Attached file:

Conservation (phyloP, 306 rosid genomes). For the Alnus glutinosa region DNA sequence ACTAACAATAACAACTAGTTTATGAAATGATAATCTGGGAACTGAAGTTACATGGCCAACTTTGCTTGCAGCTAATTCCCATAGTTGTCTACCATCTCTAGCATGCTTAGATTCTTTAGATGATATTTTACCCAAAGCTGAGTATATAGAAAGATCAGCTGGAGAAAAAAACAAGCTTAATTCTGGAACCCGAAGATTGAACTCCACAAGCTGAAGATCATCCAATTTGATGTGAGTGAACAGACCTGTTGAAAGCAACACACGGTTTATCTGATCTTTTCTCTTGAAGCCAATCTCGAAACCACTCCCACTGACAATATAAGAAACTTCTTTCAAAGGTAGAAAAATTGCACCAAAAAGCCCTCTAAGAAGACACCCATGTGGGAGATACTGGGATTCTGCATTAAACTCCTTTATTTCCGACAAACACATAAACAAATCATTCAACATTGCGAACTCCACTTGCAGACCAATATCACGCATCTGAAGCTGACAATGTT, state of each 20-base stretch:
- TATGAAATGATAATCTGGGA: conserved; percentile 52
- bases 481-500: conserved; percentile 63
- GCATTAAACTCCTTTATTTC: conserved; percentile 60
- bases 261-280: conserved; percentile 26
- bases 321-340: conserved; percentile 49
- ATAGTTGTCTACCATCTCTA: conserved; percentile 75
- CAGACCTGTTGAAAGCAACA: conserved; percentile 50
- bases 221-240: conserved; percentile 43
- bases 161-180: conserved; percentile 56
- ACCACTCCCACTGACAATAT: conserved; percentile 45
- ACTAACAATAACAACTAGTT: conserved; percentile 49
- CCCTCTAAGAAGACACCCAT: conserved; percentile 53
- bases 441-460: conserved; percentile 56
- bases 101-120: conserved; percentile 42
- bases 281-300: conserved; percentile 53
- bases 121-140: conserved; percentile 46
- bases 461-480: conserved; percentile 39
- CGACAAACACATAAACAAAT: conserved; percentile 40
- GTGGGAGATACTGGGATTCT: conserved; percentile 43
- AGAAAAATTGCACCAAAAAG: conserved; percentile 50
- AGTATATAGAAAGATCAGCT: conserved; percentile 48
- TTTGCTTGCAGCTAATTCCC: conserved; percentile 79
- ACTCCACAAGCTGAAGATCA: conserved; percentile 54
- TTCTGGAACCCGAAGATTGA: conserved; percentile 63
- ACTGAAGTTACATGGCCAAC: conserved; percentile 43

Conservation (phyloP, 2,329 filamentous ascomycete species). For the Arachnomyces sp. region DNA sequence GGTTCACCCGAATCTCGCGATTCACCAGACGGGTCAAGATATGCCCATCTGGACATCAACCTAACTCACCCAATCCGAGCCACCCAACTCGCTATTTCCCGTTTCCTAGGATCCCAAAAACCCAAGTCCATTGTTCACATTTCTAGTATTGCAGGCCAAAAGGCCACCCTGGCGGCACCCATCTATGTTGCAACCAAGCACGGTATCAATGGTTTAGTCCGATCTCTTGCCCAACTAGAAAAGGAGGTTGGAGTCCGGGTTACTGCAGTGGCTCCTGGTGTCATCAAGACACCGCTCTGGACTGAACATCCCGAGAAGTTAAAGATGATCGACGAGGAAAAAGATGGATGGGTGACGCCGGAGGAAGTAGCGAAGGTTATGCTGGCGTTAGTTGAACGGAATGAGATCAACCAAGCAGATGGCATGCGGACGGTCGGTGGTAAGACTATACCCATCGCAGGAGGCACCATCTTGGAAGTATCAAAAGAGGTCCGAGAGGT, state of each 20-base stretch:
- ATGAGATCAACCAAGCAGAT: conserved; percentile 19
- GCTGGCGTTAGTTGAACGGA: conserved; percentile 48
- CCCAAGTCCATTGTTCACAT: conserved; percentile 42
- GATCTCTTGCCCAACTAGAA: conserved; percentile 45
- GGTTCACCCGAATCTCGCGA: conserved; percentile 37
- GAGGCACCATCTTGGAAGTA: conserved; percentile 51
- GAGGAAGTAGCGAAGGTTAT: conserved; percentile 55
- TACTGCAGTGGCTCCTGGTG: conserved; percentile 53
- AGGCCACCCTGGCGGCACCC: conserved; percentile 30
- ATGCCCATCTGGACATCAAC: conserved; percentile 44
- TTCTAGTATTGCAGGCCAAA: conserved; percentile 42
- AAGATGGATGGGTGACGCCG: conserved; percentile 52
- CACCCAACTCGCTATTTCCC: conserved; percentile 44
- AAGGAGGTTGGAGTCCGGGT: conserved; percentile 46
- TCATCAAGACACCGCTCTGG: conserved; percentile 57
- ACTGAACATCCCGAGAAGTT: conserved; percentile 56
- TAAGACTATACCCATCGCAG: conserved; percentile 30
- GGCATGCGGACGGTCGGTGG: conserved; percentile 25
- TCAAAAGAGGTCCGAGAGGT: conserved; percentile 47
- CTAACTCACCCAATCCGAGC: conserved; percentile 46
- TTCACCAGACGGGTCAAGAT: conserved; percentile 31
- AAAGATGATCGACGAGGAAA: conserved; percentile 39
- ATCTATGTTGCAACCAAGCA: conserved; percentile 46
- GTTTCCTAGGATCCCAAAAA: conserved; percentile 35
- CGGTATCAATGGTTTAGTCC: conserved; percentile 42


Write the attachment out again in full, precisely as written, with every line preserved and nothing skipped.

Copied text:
Conservation (phyloP, 306 rosid genomes). For the Alnus glutinosa region DNA sequence ACTAACAATAACAACTAGTTTATGAAATGATAATCTGGGAACTGAAGTTACATGGCCAACTTTGCTTGCAGCTAATTCCCATAGTTGTCTACCATCTCTAGCATGCTTAGATTCTTTAGATGATATTTTACCCAAAGCTGAGTATATAGAAAGATCAGCTGGAGAAAAAAACAAGCTTAATTCTGGAACCCGAAGATTGAACTCCACAAGCTGAAGATCATCCAATTTGATGTGAGTGAACAGACCTGTTGAAAGCAACACACGGTTTATCTGATCTTTTCTCTTGAAGCCAATCTCGAAACCACTCCCACTGACAATATAAGAAACTTCTTTCAAAGGTAGAAAAATTGCACCAAAAAGCCCTCTAAGAAGACACCCATGTGGGAGATACTGGGATTCTGCATTAAACTCCTTTATTTCCGACAAACACATAAACAAATCATTCAACATTGCGAACTCCACTTGCAGACCAATATCACGCATCTGAAGCTGACAATGTT, state of each 20-base stretch:
- TATGAAATGATAATCTGGGA: conserved; percentile 52
- bases 481-500: conserved; percentile 63
- GCATTAAACTCCTTTATTTC: conserved; percentile 60
- bases 261-280: conserved; percentile 26
- bases 321-340: conserved; percentile 49
- ATAGTTGTCTACCATCTCTA: conserved; percentile 75
- CAGACCTGTTGAAAGCAACA: conserved; percentile 50
- bases 221-240: conserved; percentile 43
- bases 161-180: conserved; percentile 56
- ACCACTCCCACTGACAATAT: conserved; percentile 45
- ACTAACAATAACAACTAGTT: conserved; percentile 49
- CCCTCTAAGAAGACACCCAT: conserved; percentile 53
- bases 441-460: conserved; percentile 56
- bases 101-120: conserved; percentile 42
- bases 281-300: conserved; percentile 53
- bases 121-140: conserved; percentile 46
- bases 461-480: conserved; percentile 39
- CGACAAACACATAAACAAAT: conserved; percentile 40
- GTGGGAGATACTGGGATTCT: conserved; percentile 43
- AGAAAAATTGCACCAAAAAG: conserved; percentile 50
- AGTATATAGAAAGATCAGCT: conserved; percentile 48
- TTTGCTTGCAGCTAATTCCC: conserved; percentile 79
- ACTCCACAAGCTGAAGATCA: conserved; percentile 54
- TTCTGGAACCCGAAGATTGA: conserved; percentile 63
- ACTGAAGTTACATGGCCAAC: conserved; percentile 43

Conservation (phyloP, 2,329 filamentous ascomycete species). For the Arachnomyces sp. region DNA sequence GGTTCACCCGAATCTCGCGATTCACCAGACGGGTCAAGATATGCCCATCTGGACATCAACCTAACTCACCCAATCCGAGCCACCCAACTCGCTATTTCCCGTTTCCTAGGATCCCAAAAACCCAAGTCCATTGTTCACATTTCTAGTATTGCAGGCCAAAAGGCCACCCTGGCGGCACCCATCTATGTTGCAACCAAGCACGGTATCAATGGTTTAGTCCGATCTCTTGCCCAACTAGAAAAGGAGGTTGGAGTCCGGGTTACTGCAGTGGCTCCTGGTGTCATCAAGACACCGCTCTGGACTGAACATCCCGAGAAGTTAAAGATGATCGACGAGGAAAAAGATGGATGGGTGACGCCGGAGGAAGTAGCGAAGGTTATGCTGGCGTTAGTTGAACGGAATGAGATCAACCAAGCAGATGGCATGCGGACGGTCGGTGGTAAGACTATACCCATCGCAGGAGGCACCATCTTGGAAGTATCAAAAGAGGTCCGAGAGGT, state of each 20-base stretch:
- ATGAGATCAACCAAGCAGAT: conserved; percentile 19
- GCTGGCGTTAGTTGAACGGA: conserved; percentile 48
- CCCAAGTCCATTGTTCACAT: conserved; percentile 42
- GATCTCTTGCCCAACTAGAA: conserved; percentile 45
- GGTTCACCCGAATCTCGCGA: conserved; percentile 37
- GAGGCACCATCTTGGAAGTA: conserved; percentile 51
- GAGGAAGTAGCGAAGGTTAT: conserved; percentile 55
- TACTGCAGTGGCTCCTGGTG: conserved; percentile 53
- AGGCCACCCTGGCGGCACCC: conserved; percentile 30
- ATGCCCATCTGGACATCAAC: conserved; percentile 44
- TTCTAGTATTGCAGGCCAAA: conserved; percentile 42
- AAGATGGATGGGTGACGCCG: conserved; percentile 52
- CACCCAACTCGCTATTTCCC: conserved; percentile 44
- AAGGAGGTTGGAGTCCGGGT: conserved; percentile 46
- TCATCAAGACACCGCTCTGG: conserved; percentile 57
- ACTGAACATCCCGAGAAGTT: conserved; percentile 56
- TAAGACTATACCCATCGCAG: conserved; percentile 30
- GGCATGCGGACGGTCGGTGG: conserved; percentile 25
- TCAAAAGAGGTCCGAGAGGT: conserved; percentile 47
- CTAACTCACCCAATCCGAGC: conserved; percentile 46
- TTCACCAGACGGGTCAAGAT: conserved; percentile 31
- AAAGATGATCGACGAGGAAA: conserved; percentile 39
- ATCTATGTTGCAACCAAGCA: conserved; percentile 46
- GTTTCCTAGGATCCCAAAAA: conserved; percentile 35
- CGGTATCAATGGTTTAGTCC: conserved; percentile 42